How not to shoot and record an interview
How not to shoot and record an interview

And there in lies the biggest problem with the Echos video. The shooting is generally good and whilst the video is clunky in places it holds together but the audio is very patchy.

The video of the threatened closure of local brewery Cains is a good example. The voice over quality is poor, some of which could be youtube’s notorious audio mangling but it sounds distorted from the start. The interview sound is worse with the voice lost in background noise. I think some of this is likely to a problem with stripping out audio tracks but lack of a decent mic could also be to blame. Lack of mixed audio also kills a piece on the annual Brouhaha parade.  Great pictures but none of the fantastic location sound. Its squashed in the background,

The Cains piece also highlights a problem that all newspapers face with journalists making the change from print style interviews to ones that work on video. If you listen through the Cains piece you can here the problem. Questions that suit reported speech and a constant ‘yes’. This often makes the video longer than it needs to be as the question, which can often seem labored on video, needs to be left in. Some more open questioning and maybe (ethical police look away now) a little more direction of subjects would tighten things up.

Overall
The range of video on the Echo website feels slightly limited. Light features and lots of vox pop seems to be the order of the day. That’s not a problem in itself, given the amount of work they are doing with live blogging and other initiatives to better cover breaking news stuff. But there is an opportunity there to stamp more of an identity on that style. A move away from the package to more clipped stuff for vox pops and interviews with better embedding/linking in stories would put more of Liverpool in the story and could cut down on production pressures. That way the heavy packaging could be left to more evergreen features.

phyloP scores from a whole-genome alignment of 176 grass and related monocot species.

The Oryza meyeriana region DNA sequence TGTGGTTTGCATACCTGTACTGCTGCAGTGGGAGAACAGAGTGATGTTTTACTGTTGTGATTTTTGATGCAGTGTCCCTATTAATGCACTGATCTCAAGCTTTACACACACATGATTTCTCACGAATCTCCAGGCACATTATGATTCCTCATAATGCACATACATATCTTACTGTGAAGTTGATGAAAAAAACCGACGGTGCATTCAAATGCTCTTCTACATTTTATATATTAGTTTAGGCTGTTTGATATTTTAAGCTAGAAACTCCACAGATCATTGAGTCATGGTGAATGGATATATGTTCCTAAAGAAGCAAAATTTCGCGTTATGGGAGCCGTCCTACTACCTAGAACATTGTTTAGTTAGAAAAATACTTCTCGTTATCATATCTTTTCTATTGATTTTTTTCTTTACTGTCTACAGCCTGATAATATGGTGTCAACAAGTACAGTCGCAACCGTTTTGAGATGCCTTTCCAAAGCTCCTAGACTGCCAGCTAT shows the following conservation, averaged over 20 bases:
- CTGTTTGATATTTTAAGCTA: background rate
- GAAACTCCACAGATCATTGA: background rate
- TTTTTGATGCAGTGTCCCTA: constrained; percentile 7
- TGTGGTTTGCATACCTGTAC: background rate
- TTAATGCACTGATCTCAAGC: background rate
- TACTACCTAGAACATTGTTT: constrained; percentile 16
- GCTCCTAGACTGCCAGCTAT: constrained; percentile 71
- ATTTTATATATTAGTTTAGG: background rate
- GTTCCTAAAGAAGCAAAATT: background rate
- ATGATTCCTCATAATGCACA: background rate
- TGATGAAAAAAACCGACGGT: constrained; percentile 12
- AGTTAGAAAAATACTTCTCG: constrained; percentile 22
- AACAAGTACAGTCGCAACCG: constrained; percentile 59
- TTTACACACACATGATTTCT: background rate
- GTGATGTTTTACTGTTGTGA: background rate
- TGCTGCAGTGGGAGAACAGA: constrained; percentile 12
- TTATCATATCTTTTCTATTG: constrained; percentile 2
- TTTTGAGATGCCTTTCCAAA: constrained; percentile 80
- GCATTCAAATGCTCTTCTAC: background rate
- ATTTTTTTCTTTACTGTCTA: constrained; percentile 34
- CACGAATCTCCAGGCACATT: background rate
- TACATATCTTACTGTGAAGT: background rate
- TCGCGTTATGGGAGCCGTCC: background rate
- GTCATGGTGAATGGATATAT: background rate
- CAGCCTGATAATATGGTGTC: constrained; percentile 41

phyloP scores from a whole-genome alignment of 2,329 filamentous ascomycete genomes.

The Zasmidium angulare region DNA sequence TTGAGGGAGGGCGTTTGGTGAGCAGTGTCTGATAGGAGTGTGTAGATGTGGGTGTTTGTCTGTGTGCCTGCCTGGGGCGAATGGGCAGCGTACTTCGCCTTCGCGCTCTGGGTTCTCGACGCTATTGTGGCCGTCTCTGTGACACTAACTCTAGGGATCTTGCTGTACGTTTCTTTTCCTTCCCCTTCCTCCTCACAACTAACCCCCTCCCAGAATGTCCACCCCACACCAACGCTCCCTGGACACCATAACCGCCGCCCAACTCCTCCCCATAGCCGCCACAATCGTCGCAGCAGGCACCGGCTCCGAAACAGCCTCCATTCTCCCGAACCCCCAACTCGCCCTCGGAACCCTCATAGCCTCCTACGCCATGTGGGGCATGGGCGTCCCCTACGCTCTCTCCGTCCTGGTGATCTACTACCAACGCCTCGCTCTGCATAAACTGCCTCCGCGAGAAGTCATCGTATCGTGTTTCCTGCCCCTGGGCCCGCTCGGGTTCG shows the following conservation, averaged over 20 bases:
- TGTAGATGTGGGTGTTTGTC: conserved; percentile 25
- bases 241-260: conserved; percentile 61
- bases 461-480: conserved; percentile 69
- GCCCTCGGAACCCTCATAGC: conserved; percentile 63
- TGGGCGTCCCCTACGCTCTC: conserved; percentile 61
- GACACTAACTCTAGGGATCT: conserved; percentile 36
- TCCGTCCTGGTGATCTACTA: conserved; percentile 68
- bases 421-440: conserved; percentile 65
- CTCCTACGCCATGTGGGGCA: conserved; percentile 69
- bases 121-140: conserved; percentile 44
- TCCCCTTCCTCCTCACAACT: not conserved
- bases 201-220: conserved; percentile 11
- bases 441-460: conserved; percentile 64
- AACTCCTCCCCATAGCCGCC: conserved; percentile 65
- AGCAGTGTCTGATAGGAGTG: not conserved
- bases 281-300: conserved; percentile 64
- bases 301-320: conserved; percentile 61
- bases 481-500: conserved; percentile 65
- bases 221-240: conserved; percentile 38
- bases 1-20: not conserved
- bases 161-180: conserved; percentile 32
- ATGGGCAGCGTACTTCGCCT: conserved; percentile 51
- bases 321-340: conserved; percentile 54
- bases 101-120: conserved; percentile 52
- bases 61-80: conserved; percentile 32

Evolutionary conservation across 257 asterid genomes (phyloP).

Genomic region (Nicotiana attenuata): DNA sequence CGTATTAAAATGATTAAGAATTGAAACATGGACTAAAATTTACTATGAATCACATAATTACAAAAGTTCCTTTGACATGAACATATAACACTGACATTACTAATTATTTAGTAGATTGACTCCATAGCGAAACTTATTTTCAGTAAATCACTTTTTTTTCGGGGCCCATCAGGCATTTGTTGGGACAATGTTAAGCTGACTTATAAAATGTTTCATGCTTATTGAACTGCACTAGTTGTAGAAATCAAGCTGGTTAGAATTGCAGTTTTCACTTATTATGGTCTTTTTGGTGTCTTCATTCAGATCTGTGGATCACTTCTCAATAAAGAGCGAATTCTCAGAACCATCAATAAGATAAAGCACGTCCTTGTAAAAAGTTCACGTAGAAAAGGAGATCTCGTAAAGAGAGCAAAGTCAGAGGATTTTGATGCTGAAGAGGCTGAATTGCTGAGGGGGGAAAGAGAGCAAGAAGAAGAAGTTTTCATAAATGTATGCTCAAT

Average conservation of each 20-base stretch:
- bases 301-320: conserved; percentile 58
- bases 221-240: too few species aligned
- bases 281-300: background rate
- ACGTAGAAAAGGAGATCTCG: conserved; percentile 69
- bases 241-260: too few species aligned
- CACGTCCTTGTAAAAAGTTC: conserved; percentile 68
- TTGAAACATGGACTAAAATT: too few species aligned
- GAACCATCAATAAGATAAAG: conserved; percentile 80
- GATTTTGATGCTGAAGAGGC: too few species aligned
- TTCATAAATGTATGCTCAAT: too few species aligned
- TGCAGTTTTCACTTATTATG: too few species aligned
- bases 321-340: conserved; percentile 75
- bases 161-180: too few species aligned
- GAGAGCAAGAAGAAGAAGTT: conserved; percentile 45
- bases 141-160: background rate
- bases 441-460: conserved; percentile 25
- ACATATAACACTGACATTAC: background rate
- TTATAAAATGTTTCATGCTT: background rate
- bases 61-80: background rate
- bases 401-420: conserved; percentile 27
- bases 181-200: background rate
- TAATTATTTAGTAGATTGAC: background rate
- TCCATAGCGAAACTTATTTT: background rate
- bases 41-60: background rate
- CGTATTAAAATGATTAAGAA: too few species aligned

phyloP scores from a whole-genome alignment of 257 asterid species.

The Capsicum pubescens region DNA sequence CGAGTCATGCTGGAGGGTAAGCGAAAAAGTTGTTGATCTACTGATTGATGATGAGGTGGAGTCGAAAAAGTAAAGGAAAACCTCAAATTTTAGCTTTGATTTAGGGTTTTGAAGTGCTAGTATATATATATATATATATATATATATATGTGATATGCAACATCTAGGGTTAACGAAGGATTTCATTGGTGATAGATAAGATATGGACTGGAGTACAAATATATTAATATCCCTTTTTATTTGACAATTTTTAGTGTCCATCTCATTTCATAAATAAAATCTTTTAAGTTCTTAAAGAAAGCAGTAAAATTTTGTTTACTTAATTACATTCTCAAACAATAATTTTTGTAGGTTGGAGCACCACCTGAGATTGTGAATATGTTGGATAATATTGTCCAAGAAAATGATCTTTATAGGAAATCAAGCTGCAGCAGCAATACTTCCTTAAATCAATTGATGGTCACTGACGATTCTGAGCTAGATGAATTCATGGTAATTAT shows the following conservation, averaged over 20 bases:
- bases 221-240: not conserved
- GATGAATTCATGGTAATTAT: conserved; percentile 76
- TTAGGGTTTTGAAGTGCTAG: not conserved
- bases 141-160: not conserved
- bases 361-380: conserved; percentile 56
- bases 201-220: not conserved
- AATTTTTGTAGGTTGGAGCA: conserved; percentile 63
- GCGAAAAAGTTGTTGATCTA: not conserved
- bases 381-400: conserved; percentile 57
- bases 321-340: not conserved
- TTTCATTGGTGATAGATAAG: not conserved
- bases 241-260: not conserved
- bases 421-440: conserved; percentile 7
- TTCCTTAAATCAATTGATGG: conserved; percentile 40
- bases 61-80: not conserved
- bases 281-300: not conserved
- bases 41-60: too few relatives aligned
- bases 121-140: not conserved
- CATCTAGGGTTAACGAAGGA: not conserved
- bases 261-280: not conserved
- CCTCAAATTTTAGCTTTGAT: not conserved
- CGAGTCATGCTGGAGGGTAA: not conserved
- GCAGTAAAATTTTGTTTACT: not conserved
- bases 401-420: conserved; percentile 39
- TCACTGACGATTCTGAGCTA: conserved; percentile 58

Unlike a lot of papers where video is the visible nod to digital the Echo has a huge amount of digital content to play with – Maps, blogs, liveblogs and widgets – fitting video in to this portfolio is a challenge.  It seems that video at the Echo, as it has been in the industry, has had a varied history. Joint ventures and TV channels have given way to a in-house team working hard to establish an identity. How they develop that identity and integrate video in to that rich mix will be a challenge. But a bit more work on tightening things up and working out better integration with articles could see them in an even stronger position.

Note: In writing this I made a mistake which must be a regular bug bear for the Post and Echo people in confusing some of the stuff the post are doing – live blogs etc – with the Echo output. There is obviously  a lot of good stuff happening in Liverpool full stop.  But credit where credit is due to the Post staff.  Sorry for the confusion.

Also, in the same vein as the Express&Star review. In return for letting me waffle about your efforts I’m happy to offer an open post for anyone at the Echo (or post) to tell readers about anything they like. Let me know.